For additional resources on our response to the events of January 6, 2021, read Resources for Teaching After the Insurrection at the US Capitol.
On January 6, 2021, more than 2,000 people illegally broke into the US Capitol building in an attempt to stop Congress from certifying the results of the 2020 presidential election. The attack on the Capitol took place following a rally in which former president Trump and several other politicians spread false claims that the election was fraudulent. Five people died during or immediately after the attack.
Current research suggests that only around 10% of the participants in the insurrection had connections to extremist groups, such as the Proud Boys or the Oath Keepers. According to a Washington Post analysis, “the vast majority of the roughly 650 people federally charged in the riot were not part of far-right groups or premeditated conspiracies to attack the Capitol. Rather, many were an array of everyday Americans that included community leaders, small-business owners, teachers and yoga instructors.”
This Teaching Idea asks students to consider why so many people, including those who apparently had no plans to commit violence, participated in the Capitol insurrection, and it invites students to reflect on how even seemingly small choices that individuals make can contribute to larger acts of injustice and violence.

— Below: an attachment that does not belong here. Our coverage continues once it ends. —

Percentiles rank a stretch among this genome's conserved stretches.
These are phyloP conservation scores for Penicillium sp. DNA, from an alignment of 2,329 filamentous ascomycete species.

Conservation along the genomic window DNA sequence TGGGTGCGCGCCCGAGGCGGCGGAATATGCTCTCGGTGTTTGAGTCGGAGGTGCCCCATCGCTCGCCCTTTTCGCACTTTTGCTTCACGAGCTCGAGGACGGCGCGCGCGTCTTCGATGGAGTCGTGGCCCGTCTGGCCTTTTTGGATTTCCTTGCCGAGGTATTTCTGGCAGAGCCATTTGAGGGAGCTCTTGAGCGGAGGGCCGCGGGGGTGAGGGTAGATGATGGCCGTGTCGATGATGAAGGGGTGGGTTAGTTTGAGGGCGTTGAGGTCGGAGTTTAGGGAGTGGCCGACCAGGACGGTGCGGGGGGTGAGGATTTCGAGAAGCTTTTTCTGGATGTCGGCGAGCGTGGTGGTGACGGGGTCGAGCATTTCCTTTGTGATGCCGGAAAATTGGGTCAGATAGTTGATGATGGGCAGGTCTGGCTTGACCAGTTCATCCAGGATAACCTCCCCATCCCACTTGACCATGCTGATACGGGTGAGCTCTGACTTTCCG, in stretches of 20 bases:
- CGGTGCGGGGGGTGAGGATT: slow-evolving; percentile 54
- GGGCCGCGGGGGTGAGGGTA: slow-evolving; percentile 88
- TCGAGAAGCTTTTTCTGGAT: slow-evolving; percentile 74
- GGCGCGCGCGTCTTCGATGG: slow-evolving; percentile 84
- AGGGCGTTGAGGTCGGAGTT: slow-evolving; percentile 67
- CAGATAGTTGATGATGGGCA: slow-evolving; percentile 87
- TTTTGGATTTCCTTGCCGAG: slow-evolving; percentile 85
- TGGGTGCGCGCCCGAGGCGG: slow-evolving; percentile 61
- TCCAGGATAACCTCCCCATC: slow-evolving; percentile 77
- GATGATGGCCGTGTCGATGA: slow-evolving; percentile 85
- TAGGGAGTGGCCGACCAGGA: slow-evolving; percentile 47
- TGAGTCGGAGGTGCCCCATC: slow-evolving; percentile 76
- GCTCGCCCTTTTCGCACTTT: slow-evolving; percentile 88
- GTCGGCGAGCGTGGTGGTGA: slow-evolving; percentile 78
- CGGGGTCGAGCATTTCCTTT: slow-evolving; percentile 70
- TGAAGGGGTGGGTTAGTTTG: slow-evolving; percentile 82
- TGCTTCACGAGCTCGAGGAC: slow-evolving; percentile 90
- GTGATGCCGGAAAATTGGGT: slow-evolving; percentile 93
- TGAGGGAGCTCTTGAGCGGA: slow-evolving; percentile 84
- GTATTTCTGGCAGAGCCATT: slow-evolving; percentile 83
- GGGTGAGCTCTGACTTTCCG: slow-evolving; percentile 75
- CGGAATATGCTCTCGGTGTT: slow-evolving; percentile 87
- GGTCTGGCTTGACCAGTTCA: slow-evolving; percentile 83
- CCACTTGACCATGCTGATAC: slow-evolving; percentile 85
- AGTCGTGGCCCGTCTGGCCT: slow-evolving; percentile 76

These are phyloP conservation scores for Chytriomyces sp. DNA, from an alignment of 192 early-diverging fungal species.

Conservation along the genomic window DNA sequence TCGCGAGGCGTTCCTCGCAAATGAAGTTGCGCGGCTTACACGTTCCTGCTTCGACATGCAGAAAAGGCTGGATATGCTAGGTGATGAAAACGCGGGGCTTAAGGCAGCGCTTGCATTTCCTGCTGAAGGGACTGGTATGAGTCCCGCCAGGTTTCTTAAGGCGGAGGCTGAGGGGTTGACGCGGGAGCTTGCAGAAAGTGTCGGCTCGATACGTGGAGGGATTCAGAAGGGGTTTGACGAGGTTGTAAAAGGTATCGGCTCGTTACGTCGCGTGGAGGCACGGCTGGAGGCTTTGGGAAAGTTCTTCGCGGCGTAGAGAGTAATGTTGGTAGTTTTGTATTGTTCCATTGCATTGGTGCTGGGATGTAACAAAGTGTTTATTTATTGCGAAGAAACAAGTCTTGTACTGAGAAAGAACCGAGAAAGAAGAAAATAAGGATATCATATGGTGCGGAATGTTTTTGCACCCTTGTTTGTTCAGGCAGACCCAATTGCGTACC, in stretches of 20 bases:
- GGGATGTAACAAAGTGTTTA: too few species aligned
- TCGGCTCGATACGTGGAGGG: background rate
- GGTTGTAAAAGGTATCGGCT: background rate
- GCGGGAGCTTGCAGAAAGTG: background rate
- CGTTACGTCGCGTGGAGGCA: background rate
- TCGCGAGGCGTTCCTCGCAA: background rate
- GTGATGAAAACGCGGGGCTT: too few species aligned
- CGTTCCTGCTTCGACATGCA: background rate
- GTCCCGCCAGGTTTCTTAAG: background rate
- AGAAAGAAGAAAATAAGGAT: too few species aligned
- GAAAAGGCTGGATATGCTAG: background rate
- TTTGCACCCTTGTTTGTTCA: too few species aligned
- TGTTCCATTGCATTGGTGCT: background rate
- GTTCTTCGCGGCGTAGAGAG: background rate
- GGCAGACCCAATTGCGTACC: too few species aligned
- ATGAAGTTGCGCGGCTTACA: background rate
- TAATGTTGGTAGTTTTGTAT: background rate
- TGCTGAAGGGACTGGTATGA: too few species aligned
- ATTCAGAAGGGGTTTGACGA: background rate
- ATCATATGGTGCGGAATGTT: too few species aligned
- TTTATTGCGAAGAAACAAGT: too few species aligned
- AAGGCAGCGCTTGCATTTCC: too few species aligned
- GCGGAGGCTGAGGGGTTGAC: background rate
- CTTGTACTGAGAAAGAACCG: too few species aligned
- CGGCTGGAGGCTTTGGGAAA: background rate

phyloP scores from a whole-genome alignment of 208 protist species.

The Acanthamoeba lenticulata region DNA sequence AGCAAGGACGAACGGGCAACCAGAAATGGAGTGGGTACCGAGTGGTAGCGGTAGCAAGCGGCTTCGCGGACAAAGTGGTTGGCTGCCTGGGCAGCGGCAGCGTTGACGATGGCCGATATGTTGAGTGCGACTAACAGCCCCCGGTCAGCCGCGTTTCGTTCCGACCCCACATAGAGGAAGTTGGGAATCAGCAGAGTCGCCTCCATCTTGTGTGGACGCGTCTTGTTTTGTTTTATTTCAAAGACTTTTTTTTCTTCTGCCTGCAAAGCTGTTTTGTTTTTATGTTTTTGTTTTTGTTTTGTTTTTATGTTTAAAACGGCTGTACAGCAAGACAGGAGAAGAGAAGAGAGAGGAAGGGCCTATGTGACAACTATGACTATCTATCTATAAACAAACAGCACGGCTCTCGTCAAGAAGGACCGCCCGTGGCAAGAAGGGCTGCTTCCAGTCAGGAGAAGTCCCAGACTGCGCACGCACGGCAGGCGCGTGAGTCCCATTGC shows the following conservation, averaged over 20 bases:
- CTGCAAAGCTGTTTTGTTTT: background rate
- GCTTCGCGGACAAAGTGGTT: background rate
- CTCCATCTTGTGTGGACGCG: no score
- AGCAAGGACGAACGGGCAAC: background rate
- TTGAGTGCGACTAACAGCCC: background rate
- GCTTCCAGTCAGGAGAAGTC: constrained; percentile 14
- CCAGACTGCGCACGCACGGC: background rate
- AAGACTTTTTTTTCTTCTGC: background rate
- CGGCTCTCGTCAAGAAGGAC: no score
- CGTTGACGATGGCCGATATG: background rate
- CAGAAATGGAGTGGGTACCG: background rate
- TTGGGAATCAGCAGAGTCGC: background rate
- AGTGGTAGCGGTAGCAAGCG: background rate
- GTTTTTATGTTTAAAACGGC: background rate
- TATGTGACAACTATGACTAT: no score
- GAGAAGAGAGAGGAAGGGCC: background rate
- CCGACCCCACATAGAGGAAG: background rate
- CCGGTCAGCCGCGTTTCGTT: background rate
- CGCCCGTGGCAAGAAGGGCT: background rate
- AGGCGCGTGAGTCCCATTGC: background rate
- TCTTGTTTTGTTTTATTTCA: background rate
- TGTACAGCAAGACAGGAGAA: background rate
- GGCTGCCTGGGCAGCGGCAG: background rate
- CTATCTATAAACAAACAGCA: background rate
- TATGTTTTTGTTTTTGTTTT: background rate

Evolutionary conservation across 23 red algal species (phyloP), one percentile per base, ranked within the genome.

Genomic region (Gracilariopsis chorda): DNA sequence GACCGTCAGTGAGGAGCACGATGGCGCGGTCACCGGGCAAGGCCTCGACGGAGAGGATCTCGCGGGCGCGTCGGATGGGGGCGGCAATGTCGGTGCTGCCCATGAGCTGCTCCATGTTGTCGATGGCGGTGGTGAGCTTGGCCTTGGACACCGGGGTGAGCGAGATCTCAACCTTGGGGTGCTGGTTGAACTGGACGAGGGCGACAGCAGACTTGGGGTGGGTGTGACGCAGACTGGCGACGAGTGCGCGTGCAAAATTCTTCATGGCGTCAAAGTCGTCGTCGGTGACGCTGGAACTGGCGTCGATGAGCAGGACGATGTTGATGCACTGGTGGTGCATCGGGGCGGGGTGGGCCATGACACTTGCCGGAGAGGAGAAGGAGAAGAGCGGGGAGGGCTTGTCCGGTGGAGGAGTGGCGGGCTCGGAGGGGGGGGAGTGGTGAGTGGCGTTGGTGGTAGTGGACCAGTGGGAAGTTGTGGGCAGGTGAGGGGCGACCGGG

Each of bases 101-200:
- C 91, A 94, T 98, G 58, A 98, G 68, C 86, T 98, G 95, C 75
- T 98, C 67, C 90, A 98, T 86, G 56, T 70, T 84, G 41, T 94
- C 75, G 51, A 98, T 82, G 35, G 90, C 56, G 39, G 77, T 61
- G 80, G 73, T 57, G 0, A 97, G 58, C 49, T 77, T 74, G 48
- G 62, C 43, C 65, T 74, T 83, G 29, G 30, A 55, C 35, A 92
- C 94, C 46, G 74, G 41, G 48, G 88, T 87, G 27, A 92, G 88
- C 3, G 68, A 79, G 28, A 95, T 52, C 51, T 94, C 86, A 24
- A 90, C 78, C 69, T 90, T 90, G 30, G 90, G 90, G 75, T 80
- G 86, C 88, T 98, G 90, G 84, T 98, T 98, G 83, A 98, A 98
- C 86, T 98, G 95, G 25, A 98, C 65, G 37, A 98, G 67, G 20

Note: Depending on your students’ background knowledge on the insurrection, you may wish to begin with our Teaching Idea What Happened During the Insurrection at the US Capitol and Why? For more ideas on how to teach about the events of January 6, 2021, read our blog post Teaching about the January 6 Insurrection and its Impact on US Democracy and visit our featured collection Resources for Teaching After the Insurrection at the US Capitol.
What follows are teacher-facing instructions for the activities. Find student-facing instructions in the Google Slides for this Teaching Idea.